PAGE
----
Thursday, September 28, 2006

When I write best is after I read

I read constantly. I take a book to work. I read in bed before I go to sleep. I have a couple books, and magazines, in the bathroom. And when it is time to write, if I read first (especially books about being a better writer) I become a better writer.

A writer that doesn't read does not have the tools to write. Read, read, and read some more, and of course, keep writing.

Sunday, September 24, 2006

The voice of a novel

The voice of the novel tends to be the voice of the narrator, but what if a writer could merge the voice of a character into that mix? Ah, that can be magical. And it doesn't have to be in the first person, to pull it off. Use the prose to mimic the otherwise inarticulate speech of a character - - read for it, look for it. You'd be surprised how effective such an indirect discourse can improve your writing, and how much more the reader can "feel" the character. It may, in addition, help you eliminate the pesky habit of overusing dialogue.

Sunday, September 17, 2006

KISS (Keep it simple, short)

The initial query with an agent ought to be short and focus on the subject at hand. This will enable the agent to look at you seriously as a serious writer, rather than some yokel fishing for a response to see if maybe you might get a response.

Do this, and any query can earn an advantage.

Stay positive, be confident, keep writing, and never give up.

Saturday, September 16, 2006

Hooks throughout

When you open a book and read the beginning of the first page and it is so fantastic that you just have to keep on reading you have experienced a successful hook. Hooks are essential in writing, but are more than just a marketing tool. In fact, your whole being as a writer revolves around hooks, because a good writer doesn't put a great hook at the beginning of a story and then just hope the reader never loses interest. A hook must extend beyond the first line, into the entire paragraph, and then more hooks need to be present in each paragraph, and each chapter, inspiring the reader to not only want to continue reading, but making it difficult for the reader to set down the book.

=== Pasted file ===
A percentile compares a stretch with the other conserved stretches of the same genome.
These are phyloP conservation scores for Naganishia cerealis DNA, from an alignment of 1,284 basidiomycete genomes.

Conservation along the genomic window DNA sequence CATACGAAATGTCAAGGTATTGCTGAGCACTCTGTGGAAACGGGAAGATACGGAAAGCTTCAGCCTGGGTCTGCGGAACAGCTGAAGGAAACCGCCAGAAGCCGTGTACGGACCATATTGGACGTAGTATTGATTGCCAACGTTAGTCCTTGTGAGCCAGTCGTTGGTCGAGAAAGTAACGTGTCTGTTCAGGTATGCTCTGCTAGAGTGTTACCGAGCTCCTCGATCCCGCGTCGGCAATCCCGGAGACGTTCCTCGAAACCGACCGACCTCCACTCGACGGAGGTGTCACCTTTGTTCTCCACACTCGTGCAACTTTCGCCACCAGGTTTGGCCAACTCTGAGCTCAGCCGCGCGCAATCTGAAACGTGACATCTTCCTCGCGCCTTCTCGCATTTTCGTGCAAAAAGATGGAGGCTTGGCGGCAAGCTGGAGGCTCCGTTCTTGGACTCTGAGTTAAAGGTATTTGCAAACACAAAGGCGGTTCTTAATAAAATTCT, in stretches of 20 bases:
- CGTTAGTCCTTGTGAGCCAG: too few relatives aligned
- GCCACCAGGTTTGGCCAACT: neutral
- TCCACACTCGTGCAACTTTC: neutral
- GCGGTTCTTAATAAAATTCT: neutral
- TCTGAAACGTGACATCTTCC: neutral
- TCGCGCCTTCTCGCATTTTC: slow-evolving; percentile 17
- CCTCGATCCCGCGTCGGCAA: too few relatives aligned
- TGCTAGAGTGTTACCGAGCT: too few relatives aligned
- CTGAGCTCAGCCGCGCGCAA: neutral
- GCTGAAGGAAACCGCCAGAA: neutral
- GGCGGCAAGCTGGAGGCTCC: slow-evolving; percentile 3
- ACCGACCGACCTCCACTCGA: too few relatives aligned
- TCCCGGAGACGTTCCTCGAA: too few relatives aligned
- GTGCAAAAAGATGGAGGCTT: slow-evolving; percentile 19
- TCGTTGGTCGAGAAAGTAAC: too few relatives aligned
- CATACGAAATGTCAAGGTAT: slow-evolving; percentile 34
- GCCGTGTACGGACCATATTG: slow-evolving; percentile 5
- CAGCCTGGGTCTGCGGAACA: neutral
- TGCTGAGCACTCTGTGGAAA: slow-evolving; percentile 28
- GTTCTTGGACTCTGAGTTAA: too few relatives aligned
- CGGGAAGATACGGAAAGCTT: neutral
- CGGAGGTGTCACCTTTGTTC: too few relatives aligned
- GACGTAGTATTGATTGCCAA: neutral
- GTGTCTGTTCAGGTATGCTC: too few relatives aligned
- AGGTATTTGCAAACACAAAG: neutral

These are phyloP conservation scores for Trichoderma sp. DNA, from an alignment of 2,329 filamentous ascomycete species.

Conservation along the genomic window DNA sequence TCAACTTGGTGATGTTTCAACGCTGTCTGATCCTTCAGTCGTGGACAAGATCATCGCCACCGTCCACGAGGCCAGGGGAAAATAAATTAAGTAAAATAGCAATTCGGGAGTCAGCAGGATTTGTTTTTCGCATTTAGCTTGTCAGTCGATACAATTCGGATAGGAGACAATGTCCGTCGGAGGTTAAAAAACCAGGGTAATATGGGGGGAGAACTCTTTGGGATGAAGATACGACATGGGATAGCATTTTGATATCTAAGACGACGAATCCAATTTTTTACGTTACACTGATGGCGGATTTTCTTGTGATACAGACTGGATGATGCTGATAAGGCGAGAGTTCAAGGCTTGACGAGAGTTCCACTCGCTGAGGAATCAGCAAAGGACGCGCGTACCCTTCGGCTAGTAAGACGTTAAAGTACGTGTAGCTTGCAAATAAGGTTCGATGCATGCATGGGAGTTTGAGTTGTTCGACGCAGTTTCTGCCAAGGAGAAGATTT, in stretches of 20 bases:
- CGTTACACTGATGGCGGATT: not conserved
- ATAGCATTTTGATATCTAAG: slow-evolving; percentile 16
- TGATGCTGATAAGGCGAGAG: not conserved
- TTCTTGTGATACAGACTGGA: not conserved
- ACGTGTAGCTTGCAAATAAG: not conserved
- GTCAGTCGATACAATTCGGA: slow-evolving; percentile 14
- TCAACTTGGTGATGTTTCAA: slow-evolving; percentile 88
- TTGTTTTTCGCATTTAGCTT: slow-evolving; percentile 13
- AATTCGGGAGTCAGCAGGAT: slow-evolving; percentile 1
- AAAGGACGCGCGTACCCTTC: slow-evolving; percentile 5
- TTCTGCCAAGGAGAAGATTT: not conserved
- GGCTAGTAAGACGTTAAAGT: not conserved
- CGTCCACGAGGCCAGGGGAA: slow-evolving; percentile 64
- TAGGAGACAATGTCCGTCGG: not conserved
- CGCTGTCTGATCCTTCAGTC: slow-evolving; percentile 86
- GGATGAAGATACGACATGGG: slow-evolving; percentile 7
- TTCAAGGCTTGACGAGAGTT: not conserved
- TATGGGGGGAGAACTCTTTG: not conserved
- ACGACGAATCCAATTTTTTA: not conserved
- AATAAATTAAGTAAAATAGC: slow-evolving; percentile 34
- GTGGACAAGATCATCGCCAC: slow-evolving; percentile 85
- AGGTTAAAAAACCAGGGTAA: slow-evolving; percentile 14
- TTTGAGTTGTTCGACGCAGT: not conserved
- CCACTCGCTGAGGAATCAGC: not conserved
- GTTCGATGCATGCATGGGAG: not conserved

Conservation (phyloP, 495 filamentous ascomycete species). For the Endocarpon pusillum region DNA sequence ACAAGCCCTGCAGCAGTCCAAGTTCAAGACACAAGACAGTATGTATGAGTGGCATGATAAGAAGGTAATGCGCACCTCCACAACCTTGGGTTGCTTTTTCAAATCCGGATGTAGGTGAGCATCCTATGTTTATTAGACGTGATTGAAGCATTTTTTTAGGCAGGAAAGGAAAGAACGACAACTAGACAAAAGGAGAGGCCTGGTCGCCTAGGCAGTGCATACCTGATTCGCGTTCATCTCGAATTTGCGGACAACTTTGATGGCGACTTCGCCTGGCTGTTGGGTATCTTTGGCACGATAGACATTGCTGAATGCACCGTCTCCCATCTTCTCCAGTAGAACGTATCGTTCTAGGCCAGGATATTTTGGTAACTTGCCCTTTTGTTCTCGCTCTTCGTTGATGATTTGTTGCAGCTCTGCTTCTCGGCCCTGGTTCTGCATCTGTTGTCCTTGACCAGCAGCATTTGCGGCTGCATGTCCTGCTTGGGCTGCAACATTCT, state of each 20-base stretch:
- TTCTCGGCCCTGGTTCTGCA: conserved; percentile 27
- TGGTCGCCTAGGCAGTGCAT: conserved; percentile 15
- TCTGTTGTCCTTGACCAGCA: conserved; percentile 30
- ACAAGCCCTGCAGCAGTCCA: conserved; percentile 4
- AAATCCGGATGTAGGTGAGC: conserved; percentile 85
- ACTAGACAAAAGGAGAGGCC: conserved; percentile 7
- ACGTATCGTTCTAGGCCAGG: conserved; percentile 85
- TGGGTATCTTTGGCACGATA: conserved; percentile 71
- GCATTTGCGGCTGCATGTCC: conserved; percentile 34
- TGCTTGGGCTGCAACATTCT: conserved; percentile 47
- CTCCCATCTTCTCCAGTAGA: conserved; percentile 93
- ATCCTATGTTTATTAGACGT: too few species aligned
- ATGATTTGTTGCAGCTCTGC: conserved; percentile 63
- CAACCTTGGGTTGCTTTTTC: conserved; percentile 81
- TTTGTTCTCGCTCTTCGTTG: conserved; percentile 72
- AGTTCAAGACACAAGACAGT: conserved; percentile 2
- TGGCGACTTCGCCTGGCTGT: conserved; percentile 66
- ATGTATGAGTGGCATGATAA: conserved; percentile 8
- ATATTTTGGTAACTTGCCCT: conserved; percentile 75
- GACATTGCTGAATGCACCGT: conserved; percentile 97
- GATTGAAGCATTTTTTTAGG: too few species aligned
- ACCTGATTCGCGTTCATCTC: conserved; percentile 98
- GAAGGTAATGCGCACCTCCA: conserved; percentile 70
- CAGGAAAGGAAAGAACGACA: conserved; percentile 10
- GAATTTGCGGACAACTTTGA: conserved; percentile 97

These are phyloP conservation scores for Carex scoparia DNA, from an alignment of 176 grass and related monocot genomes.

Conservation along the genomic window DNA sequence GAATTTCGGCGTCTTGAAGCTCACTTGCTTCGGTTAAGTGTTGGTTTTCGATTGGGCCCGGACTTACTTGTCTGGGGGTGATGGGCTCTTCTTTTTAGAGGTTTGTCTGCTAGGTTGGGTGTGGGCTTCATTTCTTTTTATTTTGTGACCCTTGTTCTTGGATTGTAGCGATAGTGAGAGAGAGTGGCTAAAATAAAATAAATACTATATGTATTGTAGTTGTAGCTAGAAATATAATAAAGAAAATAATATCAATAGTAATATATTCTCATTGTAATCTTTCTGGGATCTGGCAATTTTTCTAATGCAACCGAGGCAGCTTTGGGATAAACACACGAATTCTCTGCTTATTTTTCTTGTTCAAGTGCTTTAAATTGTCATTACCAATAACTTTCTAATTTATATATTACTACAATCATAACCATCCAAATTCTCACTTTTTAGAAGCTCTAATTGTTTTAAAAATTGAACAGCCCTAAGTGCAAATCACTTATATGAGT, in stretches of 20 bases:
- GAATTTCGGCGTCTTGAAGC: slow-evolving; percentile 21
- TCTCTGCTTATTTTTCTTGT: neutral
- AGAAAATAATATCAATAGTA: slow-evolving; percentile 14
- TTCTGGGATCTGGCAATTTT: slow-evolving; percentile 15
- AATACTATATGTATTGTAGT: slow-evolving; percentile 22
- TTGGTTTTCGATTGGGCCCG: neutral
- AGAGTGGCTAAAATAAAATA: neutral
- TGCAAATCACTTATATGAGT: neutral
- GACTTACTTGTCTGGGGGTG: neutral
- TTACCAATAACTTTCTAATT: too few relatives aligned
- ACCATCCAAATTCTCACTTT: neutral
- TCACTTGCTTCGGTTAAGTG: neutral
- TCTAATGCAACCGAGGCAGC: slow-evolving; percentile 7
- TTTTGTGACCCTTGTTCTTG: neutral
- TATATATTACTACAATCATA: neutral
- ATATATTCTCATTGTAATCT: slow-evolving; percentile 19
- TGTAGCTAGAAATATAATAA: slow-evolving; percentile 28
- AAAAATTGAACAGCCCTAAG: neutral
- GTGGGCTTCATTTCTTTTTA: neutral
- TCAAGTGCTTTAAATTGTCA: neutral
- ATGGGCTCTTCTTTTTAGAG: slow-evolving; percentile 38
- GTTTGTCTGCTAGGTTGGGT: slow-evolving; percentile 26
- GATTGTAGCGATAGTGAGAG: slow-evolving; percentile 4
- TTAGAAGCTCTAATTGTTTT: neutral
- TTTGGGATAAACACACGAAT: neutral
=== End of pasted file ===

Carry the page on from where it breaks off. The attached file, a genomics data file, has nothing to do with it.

Hooks should not be used as simply a marketing gimmick, or overused in a dramatic way. A hook must also, never, stand on its own. A manuscript must not teeter on the fulcrum of a one-liner. The hook must be a part of the text, leading the reader into the next portion of the conflict, further hooking the reader to read to the next hook, and so on. Hooks ought to populate the openings and closings of line breaks. Treat each paragraph as if it is the opening of your book, and as if whether or not the reader continues to read your story depends on the effectiveness of the hook and the intensity of each paragraph.

Have other writers read your hooks, and the rest of the work as well. Is the hook effective? Does the reader want to read each line, and each paragraph, clawing their way through the pages to see what happens next? If so, you've succeeded.

Tuesday, September 12, 2006

Surgery and Writing

Last Wednesday I had a procedure performed on me that has had me pretty much flat on my back until now. Still sore, and not very mobile, this is my first opportunity to write for the most part since the surgery. This morning I re-wrote the first three chapters of Political Pistachio (the book). Thing is, I never really stopped writing. During this time my mind has been relaxed, and I have had plenty of time to think -- and write inside my brain.

It is only now that I can put all of that writing down on paper.

Keep writing, keep submitting, never give up.

Monday, September 04, 2006

A Writer's Call

Like a solider called to duty, we are called by our passion to write. We are not to be a summer soldier in the calling of writing, but to follow our rigorous commission with a persistant tenacity required of a soldier in battle.

Tenacity. That is what it takes. Tenacity and conviction. Only when the writer truly becomes determined to become published does publication approach. Writing here and there won't cut it. A writer writes whenever he or she can, and sometimes more than that.

Treat your writing like a business and eventually it will treat you like a business owner.

Publication is only one "yes" away - - it's just a matter of finding the person in the industry willing to take a chance on you.